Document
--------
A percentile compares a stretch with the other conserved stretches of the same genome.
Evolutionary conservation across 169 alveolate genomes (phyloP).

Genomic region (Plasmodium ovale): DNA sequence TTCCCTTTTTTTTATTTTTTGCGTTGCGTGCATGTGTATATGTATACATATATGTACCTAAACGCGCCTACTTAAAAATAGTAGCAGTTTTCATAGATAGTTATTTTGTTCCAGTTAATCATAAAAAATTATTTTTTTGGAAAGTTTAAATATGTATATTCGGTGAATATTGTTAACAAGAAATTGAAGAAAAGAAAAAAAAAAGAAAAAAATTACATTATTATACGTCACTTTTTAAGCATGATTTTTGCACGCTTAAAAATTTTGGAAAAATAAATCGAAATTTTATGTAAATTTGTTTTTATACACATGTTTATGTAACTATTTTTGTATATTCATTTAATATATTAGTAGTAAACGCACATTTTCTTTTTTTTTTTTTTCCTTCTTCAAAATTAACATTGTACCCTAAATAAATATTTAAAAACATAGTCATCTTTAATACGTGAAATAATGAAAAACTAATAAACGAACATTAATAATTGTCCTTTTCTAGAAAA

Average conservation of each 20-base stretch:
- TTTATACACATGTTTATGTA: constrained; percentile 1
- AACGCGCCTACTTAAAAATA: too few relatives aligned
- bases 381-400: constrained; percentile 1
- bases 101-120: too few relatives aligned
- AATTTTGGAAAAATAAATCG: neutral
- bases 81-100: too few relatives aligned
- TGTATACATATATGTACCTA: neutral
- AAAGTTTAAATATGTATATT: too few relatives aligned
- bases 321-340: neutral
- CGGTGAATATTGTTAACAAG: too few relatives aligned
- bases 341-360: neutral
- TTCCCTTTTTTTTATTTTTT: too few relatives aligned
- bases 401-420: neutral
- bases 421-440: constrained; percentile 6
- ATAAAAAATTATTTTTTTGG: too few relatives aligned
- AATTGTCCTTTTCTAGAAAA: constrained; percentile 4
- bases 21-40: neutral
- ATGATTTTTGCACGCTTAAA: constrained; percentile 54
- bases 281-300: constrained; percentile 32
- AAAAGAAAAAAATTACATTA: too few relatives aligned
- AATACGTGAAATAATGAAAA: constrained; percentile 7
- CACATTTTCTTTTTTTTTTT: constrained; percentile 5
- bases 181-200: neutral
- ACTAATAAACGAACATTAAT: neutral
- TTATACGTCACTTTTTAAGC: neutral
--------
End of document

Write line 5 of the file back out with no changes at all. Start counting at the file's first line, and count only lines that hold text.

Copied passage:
- TTTATACACATGTTTATGTA: constrained; percentile 1